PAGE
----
Pharmaceuticals

Making up  20% of the NHS carbon footprint pharmaceuticals come in a close second. When it comes to their financial impact we can see the amount that we spend on medicine each year is consistently rising. In 2018, The King's Funds estimated the total NHS spending on medicines in England grew from £13 billion in 2010/11 to £17.4 billion in 2016/17 – an average growth of around 5% a year. 

To understand best how we can reduce the carbon footprint from pharmaceuticals, we need to understand what we procure and what has the biggest impact. In 2014 the SDU did just that, identifying a priority list of items that made up over 60% of the contribution of the cost, quantity of active pharmaceutical ingredient (API) and GHG estimate (Table 1). They noted that as LCA data on the carbon footprint of all medications is not available some estimation on the carbon factor, based on industry estimates, took place.

However they note that even if the GHG estimated impact were halved for the top 20 all would remain in the top 50, indicating that the cost and weight of API make up a significant element of the carbon footprint estimate.

Table 1: The top 20 priority list identified for further investigation in light of their cost, quantity of API and GHG estimate (SUD 2014).

BNF Chemical Name:

  1. Adalimumab

  2. Amoxicillin

  3. Atorvastatin

  4. Beclometasone Dipropionate

  5. Budesonide

  6. Co-Codamol (Codeine Phos/Paracetamol)

  7. Co-Dydramol (Dihydrocodeine/Paracet)

  8. Enteral Nutrition

  9. Etanercept

  10. Fluticasone Propionate (Inh)

  11. Gabapentin

  12. Ibuprofen

  13. Metformin Hydrochloride

  14. Naproxen

  15. Paracetamol

  16. Salbutamol

  17. Simvastatin

  18. Sodium Valproate

  19. Sulfasalazine

  20. Tiotropium

It is not just the type of medication we need to take into account. The drugs delivery can also have a significant on the carbon footprint as we see with metered dose inhalers (MDIs). Think about a bottle of IV paracetamol vs an oral dose. The discarded packaging from a bottle of IV paracetamol and the space it takes up in transport are greater than that of a packet of tablets. It is also likely that due to the fact that IV medications require sterilisation that the manufacture is also more carbon intensive. We are currently working on a global project looking to quantify this.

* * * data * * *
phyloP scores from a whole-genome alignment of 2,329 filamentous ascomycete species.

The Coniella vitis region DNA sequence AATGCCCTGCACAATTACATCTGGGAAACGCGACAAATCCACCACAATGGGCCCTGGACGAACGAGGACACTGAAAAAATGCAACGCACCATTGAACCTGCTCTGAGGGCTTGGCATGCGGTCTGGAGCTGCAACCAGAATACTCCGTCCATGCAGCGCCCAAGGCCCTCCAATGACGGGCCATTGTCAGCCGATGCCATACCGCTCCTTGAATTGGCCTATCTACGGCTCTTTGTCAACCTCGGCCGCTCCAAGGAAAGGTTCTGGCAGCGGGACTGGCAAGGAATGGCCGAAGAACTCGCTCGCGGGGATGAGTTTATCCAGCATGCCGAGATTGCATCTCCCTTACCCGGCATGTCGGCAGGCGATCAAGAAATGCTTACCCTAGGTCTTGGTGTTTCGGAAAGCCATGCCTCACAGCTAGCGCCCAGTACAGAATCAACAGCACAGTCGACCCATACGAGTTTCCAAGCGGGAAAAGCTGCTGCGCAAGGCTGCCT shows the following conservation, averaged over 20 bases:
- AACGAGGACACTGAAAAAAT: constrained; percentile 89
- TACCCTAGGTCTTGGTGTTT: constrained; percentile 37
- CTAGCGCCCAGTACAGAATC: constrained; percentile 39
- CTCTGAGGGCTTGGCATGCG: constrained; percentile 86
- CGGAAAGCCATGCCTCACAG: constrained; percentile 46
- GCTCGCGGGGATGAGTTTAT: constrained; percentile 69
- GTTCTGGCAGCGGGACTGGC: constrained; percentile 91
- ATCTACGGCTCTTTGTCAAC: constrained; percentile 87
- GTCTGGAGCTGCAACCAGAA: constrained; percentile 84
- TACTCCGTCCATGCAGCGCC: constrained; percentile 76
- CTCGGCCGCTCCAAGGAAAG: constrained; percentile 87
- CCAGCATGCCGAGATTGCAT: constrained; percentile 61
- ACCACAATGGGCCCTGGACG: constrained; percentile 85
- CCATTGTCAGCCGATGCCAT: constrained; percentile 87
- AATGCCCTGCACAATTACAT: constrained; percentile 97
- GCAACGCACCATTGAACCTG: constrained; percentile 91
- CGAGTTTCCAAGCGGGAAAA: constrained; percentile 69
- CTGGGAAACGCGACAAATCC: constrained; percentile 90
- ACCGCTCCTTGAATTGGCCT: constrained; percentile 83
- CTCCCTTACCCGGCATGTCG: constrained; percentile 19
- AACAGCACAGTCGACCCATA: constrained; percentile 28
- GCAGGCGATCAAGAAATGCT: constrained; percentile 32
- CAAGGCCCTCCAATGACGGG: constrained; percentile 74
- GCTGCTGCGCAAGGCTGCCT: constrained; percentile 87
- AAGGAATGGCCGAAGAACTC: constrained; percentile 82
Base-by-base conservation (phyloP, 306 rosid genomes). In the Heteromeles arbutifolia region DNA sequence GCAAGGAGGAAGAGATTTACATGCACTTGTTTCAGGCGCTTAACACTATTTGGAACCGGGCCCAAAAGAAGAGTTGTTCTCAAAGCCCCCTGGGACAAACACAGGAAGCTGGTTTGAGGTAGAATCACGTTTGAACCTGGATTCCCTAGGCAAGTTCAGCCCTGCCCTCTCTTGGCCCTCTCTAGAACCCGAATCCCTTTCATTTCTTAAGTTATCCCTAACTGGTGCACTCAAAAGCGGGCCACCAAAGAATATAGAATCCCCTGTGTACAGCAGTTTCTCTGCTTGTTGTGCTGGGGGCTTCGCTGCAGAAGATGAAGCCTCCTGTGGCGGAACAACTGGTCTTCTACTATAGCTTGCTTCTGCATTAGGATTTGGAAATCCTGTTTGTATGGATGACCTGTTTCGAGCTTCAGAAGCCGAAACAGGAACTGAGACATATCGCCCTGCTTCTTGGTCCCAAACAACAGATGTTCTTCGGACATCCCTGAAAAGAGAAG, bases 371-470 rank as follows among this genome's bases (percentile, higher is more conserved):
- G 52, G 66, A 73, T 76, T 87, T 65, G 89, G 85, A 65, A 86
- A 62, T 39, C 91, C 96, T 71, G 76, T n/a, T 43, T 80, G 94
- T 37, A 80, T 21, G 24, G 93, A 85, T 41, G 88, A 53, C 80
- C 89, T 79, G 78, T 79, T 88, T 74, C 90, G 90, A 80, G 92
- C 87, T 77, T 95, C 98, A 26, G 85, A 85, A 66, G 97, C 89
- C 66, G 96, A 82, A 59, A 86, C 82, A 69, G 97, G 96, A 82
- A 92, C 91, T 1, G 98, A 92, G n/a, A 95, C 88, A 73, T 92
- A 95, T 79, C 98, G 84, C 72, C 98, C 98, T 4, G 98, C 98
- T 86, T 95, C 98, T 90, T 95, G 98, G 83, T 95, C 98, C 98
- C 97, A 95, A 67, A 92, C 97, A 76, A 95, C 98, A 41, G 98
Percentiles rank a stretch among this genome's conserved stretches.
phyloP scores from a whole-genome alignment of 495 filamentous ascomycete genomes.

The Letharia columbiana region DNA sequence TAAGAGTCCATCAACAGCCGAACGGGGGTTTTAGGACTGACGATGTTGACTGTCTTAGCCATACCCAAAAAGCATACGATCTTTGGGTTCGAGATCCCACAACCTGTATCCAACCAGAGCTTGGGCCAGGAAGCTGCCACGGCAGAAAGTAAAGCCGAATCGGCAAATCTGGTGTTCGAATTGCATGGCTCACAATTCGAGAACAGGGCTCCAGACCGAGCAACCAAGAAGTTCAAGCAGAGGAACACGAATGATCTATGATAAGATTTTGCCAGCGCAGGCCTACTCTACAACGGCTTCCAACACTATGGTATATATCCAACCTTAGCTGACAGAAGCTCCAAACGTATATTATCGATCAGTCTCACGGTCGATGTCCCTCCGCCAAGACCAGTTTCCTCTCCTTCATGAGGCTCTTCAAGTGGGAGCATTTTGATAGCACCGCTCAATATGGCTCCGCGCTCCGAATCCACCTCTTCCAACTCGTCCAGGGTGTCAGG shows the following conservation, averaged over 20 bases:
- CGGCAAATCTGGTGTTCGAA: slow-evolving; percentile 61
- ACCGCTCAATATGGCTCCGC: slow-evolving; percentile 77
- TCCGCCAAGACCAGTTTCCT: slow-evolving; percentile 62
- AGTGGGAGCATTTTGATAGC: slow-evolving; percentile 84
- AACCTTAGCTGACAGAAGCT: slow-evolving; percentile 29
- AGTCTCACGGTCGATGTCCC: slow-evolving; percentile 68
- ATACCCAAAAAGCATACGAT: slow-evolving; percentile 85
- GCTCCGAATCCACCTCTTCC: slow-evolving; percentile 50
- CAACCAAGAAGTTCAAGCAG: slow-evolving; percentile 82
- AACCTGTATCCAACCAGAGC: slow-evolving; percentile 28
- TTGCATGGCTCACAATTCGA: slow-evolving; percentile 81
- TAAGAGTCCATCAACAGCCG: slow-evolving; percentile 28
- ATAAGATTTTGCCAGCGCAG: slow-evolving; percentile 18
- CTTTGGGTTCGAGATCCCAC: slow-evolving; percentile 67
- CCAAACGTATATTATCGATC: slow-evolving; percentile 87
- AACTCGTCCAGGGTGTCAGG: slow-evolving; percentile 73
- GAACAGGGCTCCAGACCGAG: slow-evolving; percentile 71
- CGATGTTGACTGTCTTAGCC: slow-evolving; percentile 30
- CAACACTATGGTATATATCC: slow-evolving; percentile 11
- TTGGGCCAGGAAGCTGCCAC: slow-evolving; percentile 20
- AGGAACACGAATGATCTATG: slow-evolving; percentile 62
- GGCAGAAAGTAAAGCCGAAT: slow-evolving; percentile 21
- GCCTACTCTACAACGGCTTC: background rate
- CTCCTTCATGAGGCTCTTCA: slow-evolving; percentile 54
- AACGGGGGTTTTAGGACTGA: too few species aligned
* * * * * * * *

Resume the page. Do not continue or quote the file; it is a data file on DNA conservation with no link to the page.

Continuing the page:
A study conducted by the U.S. Geological Survey in 1999 and 2000 found measurable amounts of one or more medications in 80% of the water samples drawn from a network of 139 streams in 30 states.

It is important that we look beyond the carbon footprint to other ecological issues that can be caused by the medications we use. There is a reason why it is essential that we incinerate pharmaceutical waste. If we throw it in domestic waste or worse still pour excess drugs down the sink, it is highly likely that it will find its way into the water supply. The WHO state that the amount of pharmaceuticals that have been measured in surface and treated water are well below that, that can cause harm to humans. 

 However harm to aquatic life has and is being documented. Did you know that excess oestrogens in the water from contraceptive pills has lead to the feminizing of male fish, with intersex fish being found polluting parts of the Pontomac River (Harvard, 2011).

The Impact of IV Anaesthetic Drugs

Thanks to the brilliant work performed by Jodi Sherman, Matthew Eckelman and their team in the US we now are able to compare the carbon footprints of many of the IV drugs we use in anaesthesia. Using chemical engineering methods and process design, available in patents and other public literature, they have been able to generate a cradle to grave life cycle inventory (LCI) of 20 commonly used IV anaesthetic drugs. It is important to note that the chart below compares the CO2e (kg) of mass equivalents of the active pharmaceutical ingredient (API) only and does not account for clinical potencies. Regardless this is an incredibly useful tool to guide our decision making.

This informative paper can found here.

For more information on this paper email: Jodi.sherman@yale.edu

Published with the kind permission of Professor Jodi Sherman.

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